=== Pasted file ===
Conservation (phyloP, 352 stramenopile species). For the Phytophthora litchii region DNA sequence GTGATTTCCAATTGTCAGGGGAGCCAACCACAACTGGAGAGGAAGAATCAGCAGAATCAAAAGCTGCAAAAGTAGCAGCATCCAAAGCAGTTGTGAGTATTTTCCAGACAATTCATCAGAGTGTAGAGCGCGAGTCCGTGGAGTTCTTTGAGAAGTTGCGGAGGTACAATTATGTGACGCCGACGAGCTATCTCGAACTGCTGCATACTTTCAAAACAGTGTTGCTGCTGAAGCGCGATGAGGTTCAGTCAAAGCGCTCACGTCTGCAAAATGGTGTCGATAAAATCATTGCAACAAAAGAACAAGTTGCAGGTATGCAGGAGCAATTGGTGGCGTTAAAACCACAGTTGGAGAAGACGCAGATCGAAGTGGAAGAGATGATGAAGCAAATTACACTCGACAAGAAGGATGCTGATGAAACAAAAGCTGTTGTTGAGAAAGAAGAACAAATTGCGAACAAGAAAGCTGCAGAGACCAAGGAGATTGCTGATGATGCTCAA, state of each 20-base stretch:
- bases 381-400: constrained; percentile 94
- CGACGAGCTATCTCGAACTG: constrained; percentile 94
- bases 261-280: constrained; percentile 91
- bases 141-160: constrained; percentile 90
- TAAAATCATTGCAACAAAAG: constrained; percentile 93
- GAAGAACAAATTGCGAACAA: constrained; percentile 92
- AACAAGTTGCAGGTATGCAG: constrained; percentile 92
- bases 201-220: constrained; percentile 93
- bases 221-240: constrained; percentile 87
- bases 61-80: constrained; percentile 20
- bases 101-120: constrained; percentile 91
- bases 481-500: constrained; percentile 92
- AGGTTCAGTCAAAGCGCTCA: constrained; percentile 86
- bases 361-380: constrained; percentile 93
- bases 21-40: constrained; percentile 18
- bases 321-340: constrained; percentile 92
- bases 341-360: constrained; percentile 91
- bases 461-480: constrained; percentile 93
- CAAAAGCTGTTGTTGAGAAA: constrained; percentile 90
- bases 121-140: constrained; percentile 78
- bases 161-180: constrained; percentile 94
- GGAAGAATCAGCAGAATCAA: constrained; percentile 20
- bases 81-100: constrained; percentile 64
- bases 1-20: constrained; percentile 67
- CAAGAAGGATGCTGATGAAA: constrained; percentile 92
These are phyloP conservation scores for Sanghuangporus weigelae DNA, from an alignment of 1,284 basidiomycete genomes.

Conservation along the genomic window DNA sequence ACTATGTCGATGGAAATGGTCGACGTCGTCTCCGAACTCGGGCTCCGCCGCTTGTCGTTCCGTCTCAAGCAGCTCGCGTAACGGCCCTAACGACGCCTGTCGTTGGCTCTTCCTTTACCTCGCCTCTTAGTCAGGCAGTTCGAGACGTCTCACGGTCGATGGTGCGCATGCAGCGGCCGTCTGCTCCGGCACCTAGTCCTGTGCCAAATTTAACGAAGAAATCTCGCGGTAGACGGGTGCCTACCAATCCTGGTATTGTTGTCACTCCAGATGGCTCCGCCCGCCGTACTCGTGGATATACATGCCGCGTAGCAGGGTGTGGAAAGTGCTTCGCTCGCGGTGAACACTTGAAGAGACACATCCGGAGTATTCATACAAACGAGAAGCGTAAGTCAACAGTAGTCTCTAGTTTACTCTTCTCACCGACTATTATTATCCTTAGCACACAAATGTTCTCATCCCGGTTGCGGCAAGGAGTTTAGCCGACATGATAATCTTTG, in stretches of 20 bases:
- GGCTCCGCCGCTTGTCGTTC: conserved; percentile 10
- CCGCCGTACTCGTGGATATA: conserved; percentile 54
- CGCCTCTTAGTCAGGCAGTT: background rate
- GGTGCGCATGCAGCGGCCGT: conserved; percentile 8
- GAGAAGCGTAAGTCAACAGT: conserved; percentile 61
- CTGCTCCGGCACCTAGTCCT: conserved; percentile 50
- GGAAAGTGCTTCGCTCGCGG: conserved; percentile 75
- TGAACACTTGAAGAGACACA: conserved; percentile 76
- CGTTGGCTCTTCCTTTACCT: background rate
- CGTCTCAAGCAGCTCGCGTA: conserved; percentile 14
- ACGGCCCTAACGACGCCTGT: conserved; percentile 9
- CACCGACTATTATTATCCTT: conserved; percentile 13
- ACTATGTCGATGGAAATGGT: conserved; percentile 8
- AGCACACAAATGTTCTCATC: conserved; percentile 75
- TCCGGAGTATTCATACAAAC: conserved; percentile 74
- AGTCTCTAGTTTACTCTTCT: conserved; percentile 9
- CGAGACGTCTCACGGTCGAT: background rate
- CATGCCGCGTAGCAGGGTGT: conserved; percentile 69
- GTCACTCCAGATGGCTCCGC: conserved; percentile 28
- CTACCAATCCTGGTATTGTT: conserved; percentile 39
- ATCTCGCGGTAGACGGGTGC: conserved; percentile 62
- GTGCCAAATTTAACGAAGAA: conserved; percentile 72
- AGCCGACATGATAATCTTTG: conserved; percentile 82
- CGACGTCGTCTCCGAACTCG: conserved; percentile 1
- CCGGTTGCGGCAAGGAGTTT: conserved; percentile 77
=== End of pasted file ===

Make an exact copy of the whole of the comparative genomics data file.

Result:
Conservation (phyloP, 352 stramenopile species). For the Phytophthora litchii region DNA sequence GTGATTTCCAATTGTCAGGGGAGCCAACCACAACTGGAGAGGAAGAATCAGCAGAATCAAAAGCTGCAAAAGTAGCAGCATCCAAAGCAGTTGTGAGTATTTTCCAGACAATTCATCAGAGTGTAGAGCGCGAGTCCGTGGAGTTCTTTGAGAAGTTGCGGAGGTACAATTATGTGACGCCGACGAGCTATCTCGAACTGCTGCATACTTTCAAAACAGTGTTGCTGCTGAAGCGCGATGAGGTTCAGTCAAAGCGCTCACGTCTGCAAAATGGTGTCGATAAAATCATTGCAACAAAAGAACAAGTTGCAGGTATGCAGGAGCAATTGGTGGCGTTAAAACCACAGTTGGAGAAGACGCAGATCGAAGTGGAAGAGATGATGAAGCAAATTACACTCGACAAGAAGGATGCTGATGAAACAAAAGCTGTTGTTGAGAAAGAAGAACAAATTGCGAACAAGAAAGCTGCAGAGACCAAGGAGATTGCTGATGATGCTCAA, state of each 20-base stretch:
- bases 381-400: constrained; percentile 94
- CGACGAGCTATCTCGAACTG: constrained; percentile 94
- bases 261-280: constrained; percentile 91
- bases 141-160: constrained; percentile 90
- TAAAATCATTGCAACAAAAG: constrained; percentile 93
- GAAGAACAAATTGCGAACAA: constrained; percentile 92
- AACAAGTTGCAGGTATGCAG: constrained; percentile 92
- bases 201-220: constrained; percentile 93
- bases 221-240: constrained; percentile 87
- bases 61-80: constrained; percentile 20
- bases 101-120: constrained; percentile 91
- bases 481-500: constrained; percentile 92
- AGGTTCAGTCAAAGCGCTCA: constrained; percentile 86
- bases 361-380: constrained; percentile 93
- bases 21-40: constrained; percentile 18
- bases 321-340: constrained; percentile 92
- bases 341-360: constrained; percentile 91
- bases 461-480: constrained; percentile 93
- CAAAAGCTGTTGTTGAGAAA: constrained; percentile 90
- bases 121-140: constrained; percentile 78
- bases 161-180: constrained; percentile 94
- GGAAGAATCAGCAGAATCAA: constrained; percentile 20
- bases 81-100: constrained; percentile 64
- bases 1-20: constrained; percentile 67
- CAAGAAGGATGCTGATGAAA: constrained; percentile 92
These are phyloP conservation scores for Sanghuangporus weigelae DNA, from an alignment of 1,284 basidiomycete genomes.

Conservation along the genomic window DNA sequence ACTATGTCGATGGAAATGGTCGACGTCGTCTCCGAACTCGGGCTCCGCCGCTTGTCGTTCCGTCTCAAGCAGCTCGCGTAACGGCCCTAACGACGCCTGTCGTTGGCTCTTCCTTTACCTCGCCTCTTAGTCAGGCAGTTCGAGACGTCTCACGGTCGATGGTGCGCATGCAGCGGCCGTCTGCTCCGGCACCTAGTCCTGTGCCAAATTTAACGAAGAAATCTCGCGGTAGACGGGTGCCTACCAATCCTGGTATTGTTGTCACTCCAGATGGCTCCGCCCGCCGTACTCGTGGATATACATGCCGCGTAGCAGGGTGTGGAAAGTGCTTCGCTCGCGGTGAACACTTGAAGAGACACATCCGGAGTATTCATACAAACGAGAAGCGTAAGTCAACAGTAGTCTCTAGTTTACTCTTCTCACCGACTATTATTATCCTTAGCACACAAATGTTCTCATCCCGGTTGCGGCAAGGAGTTTAGCCGACATGATAATCTTTG, in stretches of 20 bases:
- GGCTCCGCCGCTTGTCGTTC: conserved; percentile 10
- CCGCCGTACTCGTGGATATA: conserved; percentile 54
- CGCCTCTTAGTCAGGCAGTT: background rate
- GGTGCGCATGCAGCGGCCGT: conserved; percentile 8
- GAGAAGCGTAAGTCAACAGT: conserved; percentile 61
- CTGCTCCGGCACCTAGTCCT: conserved; percentile 50
- GGAAAGTGCTTCGCTCGCGG: conserved; percentile 75
- TGAACACTTGAAGAGACACA: conserved; percentile 76
- CGTTGGCTCTTCCTTTACCT: background rate
- CGTCTCAAGCAGCTCGCGTA: conserved; percentile 14
- ACGGCCCTAACGACGCCTGT: conserved; percentile 9
- CACCGACTATTATTATCCTT: conserved; percentile 13
- ACTATGTCGATGGAAATGGT: conserved; percentile 8
- AGCACACAAATGTTCTCATC: conserved; percentile 75
- TCCGGAGTATTCATACAAAC: conserved; percentile 74
- AGTCTCTAGTTTACTCTTCT: conserved; percentile 9
- CGAGACGTCTCACGGTCGAT: background rate
- CATGCCGCGTAGCAGGGTGT: conserved; percentile 69
- GTCACTCCAGATGGCTCCGC: conserved; percentile 28
- CTACCAATCCTGGTATTGTT: conserved; percentile 39
- ATCTCGCGGTAGACGGGTGC: conserved; percentile 62
- GTGCCAAATTTAACGAAGAA: conserved; percentile 72
- AGCCGACATGATAATCTTTG: conserved; percentile 82
- CGACGTCGTCTCCGAACTCG: conserved; percentile 1
- CCGGTTGCGGCAAGGAGTTT: conserved; percentile 77